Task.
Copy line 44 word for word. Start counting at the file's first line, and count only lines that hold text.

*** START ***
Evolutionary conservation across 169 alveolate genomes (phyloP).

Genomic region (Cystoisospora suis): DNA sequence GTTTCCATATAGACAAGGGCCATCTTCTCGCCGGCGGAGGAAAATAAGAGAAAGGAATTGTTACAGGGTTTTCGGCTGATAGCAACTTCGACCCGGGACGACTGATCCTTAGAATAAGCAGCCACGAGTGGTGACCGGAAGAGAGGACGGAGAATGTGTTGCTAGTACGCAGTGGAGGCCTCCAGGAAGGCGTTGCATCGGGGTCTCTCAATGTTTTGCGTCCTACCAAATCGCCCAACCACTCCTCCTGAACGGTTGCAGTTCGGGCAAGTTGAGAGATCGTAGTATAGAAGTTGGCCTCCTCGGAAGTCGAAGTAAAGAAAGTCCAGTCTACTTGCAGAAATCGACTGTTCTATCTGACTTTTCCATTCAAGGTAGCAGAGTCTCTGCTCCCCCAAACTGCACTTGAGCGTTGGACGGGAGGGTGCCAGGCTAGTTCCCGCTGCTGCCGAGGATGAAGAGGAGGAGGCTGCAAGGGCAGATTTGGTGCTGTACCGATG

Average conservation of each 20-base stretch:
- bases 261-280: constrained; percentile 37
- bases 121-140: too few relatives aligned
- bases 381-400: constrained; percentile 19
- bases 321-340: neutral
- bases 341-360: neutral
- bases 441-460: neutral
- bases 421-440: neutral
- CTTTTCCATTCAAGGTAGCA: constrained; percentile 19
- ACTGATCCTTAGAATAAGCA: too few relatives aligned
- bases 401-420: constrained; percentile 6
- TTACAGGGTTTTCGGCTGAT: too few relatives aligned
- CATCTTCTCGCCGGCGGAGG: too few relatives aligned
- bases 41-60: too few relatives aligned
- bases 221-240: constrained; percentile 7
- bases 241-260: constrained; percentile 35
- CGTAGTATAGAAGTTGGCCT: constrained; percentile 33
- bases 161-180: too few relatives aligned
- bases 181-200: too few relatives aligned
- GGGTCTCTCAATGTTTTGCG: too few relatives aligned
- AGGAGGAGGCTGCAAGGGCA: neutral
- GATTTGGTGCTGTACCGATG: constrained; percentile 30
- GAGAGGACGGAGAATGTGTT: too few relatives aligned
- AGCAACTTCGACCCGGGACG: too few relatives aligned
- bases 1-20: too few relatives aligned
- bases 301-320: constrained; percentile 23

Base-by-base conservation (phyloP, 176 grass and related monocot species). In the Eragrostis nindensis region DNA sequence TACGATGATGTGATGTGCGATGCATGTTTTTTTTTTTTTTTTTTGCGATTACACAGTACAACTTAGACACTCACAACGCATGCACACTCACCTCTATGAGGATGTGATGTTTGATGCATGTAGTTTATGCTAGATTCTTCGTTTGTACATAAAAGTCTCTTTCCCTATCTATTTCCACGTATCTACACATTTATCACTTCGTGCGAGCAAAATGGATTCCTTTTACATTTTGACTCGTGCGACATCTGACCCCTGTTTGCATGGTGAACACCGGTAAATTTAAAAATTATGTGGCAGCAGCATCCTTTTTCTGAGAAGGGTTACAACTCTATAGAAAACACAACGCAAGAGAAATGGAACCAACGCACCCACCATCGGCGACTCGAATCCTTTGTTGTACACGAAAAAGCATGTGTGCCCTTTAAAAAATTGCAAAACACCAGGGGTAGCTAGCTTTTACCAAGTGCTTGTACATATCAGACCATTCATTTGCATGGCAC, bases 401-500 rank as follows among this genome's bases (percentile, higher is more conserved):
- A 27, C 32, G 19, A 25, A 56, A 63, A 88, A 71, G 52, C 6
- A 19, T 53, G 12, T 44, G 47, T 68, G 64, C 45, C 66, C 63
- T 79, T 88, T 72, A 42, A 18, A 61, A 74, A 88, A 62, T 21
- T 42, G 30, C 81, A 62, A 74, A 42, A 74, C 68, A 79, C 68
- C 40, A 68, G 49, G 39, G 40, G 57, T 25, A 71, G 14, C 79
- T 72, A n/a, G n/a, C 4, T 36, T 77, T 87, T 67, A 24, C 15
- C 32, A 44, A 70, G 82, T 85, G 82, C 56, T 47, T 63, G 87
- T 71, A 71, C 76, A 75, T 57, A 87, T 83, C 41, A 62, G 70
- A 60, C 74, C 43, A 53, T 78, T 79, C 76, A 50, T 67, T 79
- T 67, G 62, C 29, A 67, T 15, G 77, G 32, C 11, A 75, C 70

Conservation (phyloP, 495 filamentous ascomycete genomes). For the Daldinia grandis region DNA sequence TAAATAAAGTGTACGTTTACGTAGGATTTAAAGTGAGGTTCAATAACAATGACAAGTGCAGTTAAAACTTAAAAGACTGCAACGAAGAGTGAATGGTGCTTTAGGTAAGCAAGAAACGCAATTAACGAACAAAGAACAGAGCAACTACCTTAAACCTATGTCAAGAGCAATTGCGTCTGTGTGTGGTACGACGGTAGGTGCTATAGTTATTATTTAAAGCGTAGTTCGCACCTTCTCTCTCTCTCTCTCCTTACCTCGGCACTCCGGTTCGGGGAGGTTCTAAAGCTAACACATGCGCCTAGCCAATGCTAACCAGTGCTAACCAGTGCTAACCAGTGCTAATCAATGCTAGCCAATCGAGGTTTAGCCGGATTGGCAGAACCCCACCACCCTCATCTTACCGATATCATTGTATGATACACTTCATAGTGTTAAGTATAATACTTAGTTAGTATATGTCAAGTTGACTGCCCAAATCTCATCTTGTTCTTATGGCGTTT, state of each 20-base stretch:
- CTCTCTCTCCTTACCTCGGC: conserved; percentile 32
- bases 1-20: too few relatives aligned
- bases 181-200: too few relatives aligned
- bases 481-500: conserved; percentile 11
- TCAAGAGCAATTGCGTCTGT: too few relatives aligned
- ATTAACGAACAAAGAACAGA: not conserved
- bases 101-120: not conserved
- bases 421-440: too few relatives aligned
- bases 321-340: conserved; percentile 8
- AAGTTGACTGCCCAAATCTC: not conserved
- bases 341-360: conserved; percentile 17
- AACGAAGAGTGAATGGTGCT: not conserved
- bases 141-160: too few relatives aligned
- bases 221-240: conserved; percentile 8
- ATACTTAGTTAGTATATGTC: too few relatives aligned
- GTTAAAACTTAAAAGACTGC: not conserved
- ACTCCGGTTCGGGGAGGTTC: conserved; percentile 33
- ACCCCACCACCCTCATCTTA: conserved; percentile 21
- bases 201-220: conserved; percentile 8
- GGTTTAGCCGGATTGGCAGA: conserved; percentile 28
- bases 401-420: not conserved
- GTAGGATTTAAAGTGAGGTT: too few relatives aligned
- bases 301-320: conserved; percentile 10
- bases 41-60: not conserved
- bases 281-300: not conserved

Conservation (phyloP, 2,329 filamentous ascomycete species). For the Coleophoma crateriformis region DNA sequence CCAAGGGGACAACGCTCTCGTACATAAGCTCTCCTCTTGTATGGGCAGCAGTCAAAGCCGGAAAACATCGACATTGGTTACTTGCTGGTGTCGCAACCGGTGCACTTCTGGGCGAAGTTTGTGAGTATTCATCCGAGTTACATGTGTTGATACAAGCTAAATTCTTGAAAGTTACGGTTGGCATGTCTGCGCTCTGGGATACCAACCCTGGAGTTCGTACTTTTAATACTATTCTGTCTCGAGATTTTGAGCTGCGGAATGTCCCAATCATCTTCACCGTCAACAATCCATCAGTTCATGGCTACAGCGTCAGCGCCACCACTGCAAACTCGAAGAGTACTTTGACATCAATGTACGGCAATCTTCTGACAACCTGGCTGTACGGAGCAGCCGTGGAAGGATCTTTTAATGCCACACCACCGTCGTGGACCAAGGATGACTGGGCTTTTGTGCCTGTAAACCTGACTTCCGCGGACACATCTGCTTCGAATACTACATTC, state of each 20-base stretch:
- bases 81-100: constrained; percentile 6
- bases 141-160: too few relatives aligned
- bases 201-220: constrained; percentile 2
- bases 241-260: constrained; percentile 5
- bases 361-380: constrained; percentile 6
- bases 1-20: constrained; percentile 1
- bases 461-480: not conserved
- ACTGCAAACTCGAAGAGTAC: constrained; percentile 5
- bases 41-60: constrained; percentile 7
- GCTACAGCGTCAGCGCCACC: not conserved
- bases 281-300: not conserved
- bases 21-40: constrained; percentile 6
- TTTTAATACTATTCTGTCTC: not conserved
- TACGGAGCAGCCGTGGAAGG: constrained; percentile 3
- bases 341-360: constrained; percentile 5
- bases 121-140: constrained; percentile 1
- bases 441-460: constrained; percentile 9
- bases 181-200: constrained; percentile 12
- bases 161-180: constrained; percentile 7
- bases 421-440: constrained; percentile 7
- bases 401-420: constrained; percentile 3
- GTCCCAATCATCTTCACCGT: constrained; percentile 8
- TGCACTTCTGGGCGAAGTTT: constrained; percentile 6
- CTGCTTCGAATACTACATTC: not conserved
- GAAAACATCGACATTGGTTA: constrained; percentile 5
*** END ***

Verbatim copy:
- bases 481-500: conserved; percentile 11